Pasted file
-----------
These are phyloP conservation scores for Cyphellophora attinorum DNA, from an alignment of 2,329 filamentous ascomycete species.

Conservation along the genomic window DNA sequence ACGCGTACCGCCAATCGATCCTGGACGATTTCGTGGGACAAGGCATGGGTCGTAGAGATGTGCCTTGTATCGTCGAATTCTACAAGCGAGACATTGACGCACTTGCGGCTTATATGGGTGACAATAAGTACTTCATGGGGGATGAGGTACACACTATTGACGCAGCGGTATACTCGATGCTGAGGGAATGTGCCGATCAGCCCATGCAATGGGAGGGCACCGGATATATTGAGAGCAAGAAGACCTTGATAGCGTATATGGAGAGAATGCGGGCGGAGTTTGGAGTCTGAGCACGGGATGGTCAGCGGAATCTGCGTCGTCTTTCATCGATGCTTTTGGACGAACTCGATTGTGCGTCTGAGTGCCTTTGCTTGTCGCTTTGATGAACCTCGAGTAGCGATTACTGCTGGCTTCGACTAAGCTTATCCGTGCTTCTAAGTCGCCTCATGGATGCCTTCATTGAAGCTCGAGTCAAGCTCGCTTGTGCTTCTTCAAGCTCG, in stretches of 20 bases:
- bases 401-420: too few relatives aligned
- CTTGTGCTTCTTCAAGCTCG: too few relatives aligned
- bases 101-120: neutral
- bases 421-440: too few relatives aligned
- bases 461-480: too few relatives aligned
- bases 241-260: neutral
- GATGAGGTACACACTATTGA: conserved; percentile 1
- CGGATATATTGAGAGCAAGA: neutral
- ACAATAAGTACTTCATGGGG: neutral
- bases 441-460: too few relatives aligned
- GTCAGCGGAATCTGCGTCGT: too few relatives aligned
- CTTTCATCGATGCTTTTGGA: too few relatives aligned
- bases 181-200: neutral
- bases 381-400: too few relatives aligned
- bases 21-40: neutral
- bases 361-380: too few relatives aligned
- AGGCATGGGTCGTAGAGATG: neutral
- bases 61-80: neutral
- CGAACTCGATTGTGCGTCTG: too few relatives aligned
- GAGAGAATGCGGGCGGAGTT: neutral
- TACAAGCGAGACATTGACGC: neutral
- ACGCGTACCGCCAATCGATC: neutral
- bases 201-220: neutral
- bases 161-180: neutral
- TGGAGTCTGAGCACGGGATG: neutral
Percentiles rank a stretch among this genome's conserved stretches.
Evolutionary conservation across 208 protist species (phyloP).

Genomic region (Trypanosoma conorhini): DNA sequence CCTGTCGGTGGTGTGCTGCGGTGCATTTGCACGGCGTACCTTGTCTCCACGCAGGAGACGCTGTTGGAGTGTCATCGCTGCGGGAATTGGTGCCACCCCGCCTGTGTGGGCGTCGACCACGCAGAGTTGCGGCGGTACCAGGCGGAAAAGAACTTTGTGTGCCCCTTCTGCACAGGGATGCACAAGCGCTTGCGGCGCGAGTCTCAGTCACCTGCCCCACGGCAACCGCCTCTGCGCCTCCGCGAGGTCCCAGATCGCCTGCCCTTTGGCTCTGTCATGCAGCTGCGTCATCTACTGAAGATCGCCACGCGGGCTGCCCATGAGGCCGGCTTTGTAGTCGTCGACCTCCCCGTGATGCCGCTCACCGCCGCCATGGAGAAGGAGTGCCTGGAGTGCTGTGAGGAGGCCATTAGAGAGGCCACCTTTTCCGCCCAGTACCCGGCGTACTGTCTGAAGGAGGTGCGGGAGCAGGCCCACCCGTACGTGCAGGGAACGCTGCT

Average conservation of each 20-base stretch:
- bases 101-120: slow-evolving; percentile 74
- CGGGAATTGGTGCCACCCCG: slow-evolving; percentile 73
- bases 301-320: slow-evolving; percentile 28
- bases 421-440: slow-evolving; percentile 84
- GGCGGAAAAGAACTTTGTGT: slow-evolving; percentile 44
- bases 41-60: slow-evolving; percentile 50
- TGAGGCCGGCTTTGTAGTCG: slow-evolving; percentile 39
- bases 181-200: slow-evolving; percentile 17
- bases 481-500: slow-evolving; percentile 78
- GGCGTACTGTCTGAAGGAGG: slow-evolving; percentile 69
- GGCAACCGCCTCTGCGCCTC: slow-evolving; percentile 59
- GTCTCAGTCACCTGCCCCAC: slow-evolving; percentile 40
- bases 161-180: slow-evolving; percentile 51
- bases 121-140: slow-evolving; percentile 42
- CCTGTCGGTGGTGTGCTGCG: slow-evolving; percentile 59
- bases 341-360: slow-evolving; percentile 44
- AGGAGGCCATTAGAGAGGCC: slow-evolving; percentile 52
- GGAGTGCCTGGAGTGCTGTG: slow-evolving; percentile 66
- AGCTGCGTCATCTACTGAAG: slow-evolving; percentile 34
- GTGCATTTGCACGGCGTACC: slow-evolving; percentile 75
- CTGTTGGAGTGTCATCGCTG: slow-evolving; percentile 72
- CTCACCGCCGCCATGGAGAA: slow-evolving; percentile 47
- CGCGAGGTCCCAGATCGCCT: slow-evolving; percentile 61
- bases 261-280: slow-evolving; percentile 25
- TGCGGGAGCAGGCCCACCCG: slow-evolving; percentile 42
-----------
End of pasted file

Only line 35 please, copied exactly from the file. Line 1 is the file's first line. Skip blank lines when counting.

- bases 421-440: slow-evolving; percentile 84